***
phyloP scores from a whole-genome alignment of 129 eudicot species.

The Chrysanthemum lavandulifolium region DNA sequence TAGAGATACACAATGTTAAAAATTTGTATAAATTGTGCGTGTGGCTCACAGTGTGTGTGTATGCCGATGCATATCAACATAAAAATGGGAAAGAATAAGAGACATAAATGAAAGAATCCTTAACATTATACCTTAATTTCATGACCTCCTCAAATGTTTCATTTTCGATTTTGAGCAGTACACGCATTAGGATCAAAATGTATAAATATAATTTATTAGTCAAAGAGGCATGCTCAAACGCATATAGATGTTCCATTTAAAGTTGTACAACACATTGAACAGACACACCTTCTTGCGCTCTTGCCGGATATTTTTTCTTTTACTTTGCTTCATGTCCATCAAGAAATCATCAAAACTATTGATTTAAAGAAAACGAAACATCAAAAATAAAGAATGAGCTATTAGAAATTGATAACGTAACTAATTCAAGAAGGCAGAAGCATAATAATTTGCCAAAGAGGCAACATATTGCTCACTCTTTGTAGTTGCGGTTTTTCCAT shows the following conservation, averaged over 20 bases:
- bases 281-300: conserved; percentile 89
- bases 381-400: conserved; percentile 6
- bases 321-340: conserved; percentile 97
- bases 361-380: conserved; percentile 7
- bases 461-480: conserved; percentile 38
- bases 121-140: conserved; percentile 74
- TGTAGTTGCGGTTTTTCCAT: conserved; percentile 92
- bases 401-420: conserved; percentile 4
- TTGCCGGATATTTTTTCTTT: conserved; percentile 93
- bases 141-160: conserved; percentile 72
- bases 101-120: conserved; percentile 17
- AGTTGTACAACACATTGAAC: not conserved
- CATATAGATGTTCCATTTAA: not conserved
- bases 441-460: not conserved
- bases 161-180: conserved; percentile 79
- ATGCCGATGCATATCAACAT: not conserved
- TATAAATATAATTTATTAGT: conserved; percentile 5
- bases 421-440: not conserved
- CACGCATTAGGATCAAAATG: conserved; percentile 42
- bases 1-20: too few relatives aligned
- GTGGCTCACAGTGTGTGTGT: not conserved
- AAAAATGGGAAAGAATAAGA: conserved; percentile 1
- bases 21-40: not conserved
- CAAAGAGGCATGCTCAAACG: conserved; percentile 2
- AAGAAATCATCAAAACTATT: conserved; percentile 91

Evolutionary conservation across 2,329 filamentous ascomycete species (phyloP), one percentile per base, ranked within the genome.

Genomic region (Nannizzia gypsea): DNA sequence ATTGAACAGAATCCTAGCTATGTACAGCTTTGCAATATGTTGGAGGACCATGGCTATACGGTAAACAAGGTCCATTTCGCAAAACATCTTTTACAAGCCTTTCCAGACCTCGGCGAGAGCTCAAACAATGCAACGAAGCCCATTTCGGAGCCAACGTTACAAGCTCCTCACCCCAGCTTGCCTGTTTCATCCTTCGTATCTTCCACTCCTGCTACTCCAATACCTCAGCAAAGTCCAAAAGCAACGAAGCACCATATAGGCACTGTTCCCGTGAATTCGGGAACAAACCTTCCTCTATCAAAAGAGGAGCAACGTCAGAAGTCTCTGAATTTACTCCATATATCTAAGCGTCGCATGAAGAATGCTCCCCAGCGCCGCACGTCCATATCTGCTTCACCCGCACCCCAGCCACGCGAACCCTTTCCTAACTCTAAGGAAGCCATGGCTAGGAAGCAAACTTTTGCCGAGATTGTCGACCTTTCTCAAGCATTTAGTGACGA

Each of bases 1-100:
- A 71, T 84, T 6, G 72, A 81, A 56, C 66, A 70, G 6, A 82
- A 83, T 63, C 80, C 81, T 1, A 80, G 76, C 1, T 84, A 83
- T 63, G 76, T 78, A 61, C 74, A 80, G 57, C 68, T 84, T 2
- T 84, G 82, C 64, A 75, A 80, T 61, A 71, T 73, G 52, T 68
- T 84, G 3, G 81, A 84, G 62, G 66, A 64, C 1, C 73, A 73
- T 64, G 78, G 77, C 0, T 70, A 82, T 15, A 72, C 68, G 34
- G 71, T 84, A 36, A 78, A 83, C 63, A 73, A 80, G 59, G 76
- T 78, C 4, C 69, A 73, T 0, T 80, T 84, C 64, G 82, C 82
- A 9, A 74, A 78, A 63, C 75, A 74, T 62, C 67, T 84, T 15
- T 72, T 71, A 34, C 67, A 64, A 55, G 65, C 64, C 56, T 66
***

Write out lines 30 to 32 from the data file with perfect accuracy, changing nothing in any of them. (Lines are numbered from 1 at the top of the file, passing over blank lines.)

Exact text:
Each of bases 1-100:
- A 71, T 84, T 6, G 72, A 81, A 56, C 66, A 70, G 6, A 82
- A 83, T 63, C 80, C 81, T 1, A 80, G 76, C 1, T 84, A 83